Usually, when solving problems, generating candidate solutions isn't difficult. What is difficult is finding hidden ideas, or sorting through ideas to isolate the most promising ones. Here's a little catalog of ideas for sorting ideas.
- Examine boring ideas
- Look for ideas that seem workable but boring. Their dreary nature can lead to a bias against them. Few people want to work on them, and securing resources for them might be difficult because they're so unexciting. But workability is what counts. Set your own bias aside, and seek ways to persuade others to do the same.
- Examine unoriginal ideas
- Lack of originality is another source of bias against ideas. Look for an idea that someone has already tried. If it proved unworkable, ask why. If those reasons are still in place, can you remove them or skirt them somehow?
- Examine inelegant ideas
- Because inelegance can be more repulsive than workability can be attractive, we often reject inelegant but workable ideas. To recruit supporters, or to secure resources, emphasize that success is a form of beauty.
- Examine politically encumbered ideas
- Some Some perfectly workable ideas
are rejected, or regarded as
unworkable, when they
carry political baggageperfectly workable ideas are rejected, or regarded as unworkable, when they carry political baggage. Perhaps they offend someone powerful, or they don't conform to the preferences of another powerful person. In these cases, the problem to be solved is political in nature. Focus not on the original problem, but instead on the politics.
- Examine expensive ideas
- Yet another source of bias against ideas is their apparent cost, or their apparent need for skills and knowledge that are in short supply. In these cases, work on resolving the resource issues. What can you do to reduce costs? How can you be clever about finding people who can do the job?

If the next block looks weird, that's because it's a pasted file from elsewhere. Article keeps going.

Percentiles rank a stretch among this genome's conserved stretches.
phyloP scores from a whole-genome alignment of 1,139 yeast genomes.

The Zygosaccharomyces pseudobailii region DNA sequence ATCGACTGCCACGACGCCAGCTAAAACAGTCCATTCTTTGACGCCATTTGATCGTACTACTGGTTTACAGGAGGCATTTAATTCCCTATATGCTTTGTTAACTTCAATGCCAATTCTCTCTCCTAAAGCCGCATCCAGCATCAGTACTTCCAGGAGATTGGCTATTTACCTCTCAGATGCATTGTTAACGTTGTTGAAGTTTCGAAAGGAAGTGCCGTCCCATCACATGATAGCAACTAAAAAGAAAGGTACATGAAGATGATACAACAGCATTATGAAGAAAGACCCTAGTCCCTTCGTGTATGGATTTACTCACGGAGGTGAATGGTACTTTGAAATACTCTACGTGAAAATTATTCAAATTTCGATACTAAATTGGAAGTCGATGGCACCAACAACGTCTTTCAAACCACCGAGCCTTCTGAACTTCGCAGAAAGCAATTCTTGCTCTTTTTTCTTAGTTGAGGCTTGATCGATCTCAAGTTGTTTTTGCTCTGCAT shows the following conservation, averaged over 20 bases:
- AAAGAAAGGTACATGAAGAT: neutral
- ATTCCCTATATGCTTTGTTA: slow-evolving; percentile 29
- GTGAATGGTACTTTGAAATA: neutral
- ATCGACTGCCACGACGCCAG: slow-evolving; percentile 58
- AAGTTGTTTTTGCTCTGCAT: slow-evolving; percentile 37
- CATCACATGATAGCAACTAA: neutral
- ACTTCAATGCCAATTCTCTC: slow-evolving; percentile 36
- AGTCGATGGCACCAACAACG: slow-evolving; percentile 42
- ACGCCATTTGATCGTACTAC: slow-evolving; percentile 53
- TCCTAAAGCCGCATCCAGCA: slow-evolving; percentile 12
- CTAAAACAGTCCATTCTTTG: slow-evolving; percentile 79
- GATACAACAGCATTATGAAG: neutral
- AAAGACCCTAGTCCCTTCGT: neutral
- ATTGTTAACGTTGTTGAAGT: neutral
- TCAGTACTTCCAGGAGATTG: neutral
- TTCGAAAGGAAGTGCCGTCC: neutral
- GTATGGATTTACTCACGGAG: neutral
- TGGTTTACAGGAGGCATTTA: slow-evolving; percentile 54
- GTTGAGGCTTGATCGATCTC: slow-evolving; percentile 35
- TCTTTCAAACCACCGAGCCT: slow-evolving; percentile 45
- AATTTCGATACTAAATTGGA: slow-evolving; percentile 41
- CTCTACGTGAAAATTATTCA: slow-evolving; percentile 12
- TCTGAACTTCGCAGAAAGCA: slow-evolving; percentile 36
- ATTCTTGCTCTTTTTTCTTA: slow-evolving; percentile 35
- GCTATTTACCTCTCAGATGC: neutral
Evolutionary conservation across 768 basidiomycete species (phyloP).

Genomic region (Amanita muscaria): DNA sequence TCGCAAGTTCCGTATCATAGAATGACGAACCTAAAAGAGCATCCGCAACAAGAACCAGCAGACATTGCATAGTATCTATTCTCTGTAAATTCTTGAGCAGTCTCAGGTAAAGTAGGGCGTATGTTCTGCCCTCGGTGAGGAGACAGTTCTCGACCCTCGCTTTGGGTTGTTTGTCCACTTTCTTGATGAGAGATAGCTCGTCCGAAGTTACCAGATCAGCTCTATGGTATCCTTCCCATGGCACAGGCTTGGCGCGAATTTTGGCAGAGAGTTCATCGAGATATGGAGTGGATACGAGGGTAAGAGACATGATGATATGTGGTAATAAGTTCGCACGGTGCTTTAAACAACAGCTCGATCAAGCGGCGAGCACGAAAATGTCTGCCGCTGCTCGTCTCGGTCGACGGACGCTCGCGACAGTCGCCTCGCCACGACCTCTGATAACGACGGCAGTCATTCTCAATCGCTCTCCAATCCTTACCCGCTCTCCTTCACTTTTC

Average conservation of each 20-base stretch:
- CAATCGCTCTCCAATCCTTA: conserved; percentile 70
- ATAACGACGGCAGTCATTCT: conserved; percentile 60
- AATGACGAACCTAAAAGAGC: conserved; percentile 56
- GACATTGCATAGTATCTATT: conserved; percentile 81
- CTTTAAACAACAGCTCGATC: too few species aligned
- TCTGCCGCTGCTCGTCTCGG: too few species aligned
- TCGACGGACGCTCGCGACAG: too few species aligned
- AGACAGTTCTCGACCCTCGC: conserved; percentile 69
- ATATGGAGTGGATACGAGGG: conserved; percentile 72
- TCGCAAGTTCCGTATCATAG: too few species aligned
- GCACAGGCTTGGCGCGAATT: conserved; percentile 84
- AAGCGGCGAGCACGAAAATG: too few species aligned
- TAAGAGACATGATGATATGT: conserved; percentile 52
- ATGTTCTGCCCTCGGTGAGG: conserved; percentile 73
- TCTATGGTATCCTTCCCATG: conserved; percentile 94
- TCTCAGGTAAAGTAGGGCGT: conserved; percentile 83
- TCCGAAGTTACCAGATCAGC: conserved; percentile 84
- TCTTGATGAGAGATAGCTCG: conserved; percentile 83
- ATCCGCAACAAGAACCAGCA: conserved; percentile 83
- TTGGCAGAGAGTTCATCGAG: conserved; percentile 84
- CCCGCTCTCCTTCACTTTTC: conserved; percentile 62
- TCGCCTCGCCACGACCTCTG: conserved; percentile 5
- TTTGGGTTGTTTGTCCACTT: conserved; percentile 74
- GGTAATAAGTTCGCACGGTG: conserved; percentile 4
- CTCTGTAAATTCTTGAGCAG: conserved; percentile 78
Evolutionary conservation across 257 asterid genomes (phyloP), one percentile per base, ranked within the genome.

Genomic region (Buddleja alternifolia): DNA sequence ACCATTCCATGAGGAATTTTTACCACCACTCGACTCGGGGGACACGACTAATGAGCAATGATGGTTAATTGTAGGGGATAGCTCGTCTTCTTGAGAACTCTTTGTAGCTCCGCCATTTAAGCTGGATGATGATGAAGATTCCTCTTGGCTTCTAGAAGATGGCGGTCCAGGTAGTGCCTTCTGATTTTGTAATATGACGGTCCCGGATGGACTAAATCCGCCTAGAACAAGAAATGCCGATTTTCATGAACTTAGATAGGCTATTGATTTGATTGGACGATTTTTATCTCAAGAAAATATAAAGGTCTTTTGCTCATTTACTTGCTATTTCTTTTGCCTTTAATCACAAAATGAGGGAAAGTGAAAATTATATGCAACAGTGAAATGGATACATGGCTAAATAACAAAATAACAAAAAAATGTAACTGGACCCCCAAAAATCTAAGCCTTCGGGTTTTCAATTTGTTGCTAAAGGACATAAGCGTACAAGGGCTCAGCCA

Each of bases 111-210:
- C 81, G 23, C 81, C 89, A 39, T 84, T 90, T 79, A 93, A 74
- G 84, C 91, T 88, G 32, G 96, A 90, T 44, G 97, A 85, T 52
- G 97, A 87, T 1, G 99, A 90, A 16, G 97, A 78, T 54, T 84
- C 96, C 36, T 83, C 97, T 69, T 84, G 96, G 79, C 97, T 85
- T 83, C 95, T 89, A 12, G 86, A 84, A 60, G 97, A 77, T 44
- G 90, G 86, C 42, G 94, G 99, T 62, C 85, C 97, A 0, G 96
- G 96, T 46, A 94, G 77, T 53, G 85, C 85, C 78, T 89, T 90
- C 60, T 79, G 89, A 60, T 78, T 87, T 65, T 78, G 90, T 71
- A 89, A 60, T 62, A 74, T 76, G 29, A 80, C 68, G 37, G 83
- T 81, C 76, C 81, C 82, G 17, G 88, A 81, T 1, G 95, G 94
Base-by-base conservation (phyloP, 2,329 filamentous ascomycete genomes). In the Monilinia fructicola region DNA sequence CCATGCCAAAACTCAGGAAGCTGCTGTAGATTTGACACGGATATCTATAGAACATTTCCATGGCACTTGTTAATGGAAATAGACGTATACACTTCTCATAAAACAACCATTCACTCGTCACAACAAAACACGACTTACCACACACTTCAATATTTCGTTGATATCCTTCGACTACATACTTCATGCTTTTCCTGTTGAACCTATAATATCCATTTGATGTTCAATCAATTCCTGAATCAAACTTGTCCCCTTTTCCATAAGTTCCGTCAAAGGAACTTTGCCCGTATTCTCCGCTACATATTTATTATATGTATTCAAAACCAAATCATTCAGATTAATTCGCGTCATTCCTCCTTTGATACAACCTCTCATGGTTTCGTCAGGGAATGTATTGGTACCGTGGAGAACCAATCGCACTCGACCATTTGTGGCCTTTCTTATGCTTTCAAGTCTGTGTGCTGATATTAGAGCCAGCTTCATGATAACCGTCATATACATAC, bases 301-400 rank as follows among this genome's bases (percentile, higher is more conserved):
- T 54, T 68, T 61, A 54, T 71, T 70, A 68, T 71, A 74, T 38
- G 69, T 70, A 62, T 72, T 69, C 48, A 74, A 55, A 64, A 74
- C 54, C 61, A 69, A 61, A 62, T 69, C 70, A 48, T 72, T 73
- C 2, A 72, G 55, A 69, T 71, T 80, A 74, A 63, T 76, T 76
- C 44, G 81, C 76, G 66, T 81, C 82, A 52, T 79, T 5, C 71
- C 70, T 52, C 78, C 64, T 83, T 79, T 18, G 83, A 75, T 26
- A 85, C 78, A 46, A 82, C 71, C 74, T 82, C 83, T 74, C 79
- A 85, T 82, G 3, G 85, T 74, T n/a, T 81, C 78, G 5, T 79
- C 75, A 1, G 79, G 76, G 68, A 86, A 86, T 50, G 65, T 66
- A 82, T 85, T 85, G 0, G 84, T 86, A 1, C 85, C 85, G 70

- Examine crazy ideas
- Ideas with reputations for being obviously crazy sometimes inherit their reputations from the people who originated them, rather than by earning their reputations by being truly crazy. Look carefully at the idea itself, setting aside what you know about its originator. Is the idea itself truly crazy?
- Examine past successes
- When you finally solved a problem, what was the critical element that led to a solution? By examining your history, you might find a pattern among those critical elements. Patterns can arise from weakness in problem solving skills, or unfamiliarity with the problem domain, or the culture in which you work. If you can identify the pattern, you can use it to guide a search for solutions to the current problem.
Finally, deal with your own biases by intentionally searching for ideas you regard as crazy. This stance helps to relax the constraints that conceal solutions. When you find an intriguingly crazy solution, ask, "What makes it crazy?" Can you adjust it so that its craziness is no longer obvious? Is there anything about it that could be useful? Top Next Issue
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More articles on Problem Solving and Creativity:
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- Working on complex projects, we often face a choice between "just do it" and "wait, let's
think this through first." Choosing to just do it can seem to be the shortest path to the goal,
but it rarely is. It's an example of a Finger Puzzle.
- Problem Defining and Problem Solving
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very, very difficult. What makes decisions difficult?
- Managing Wishful Thinking Risk
- When things go wrong, and we look back at how we got there, we must sometimes admit to wishful thinking.
Here's a framework for managing the risk of wishful thinking.
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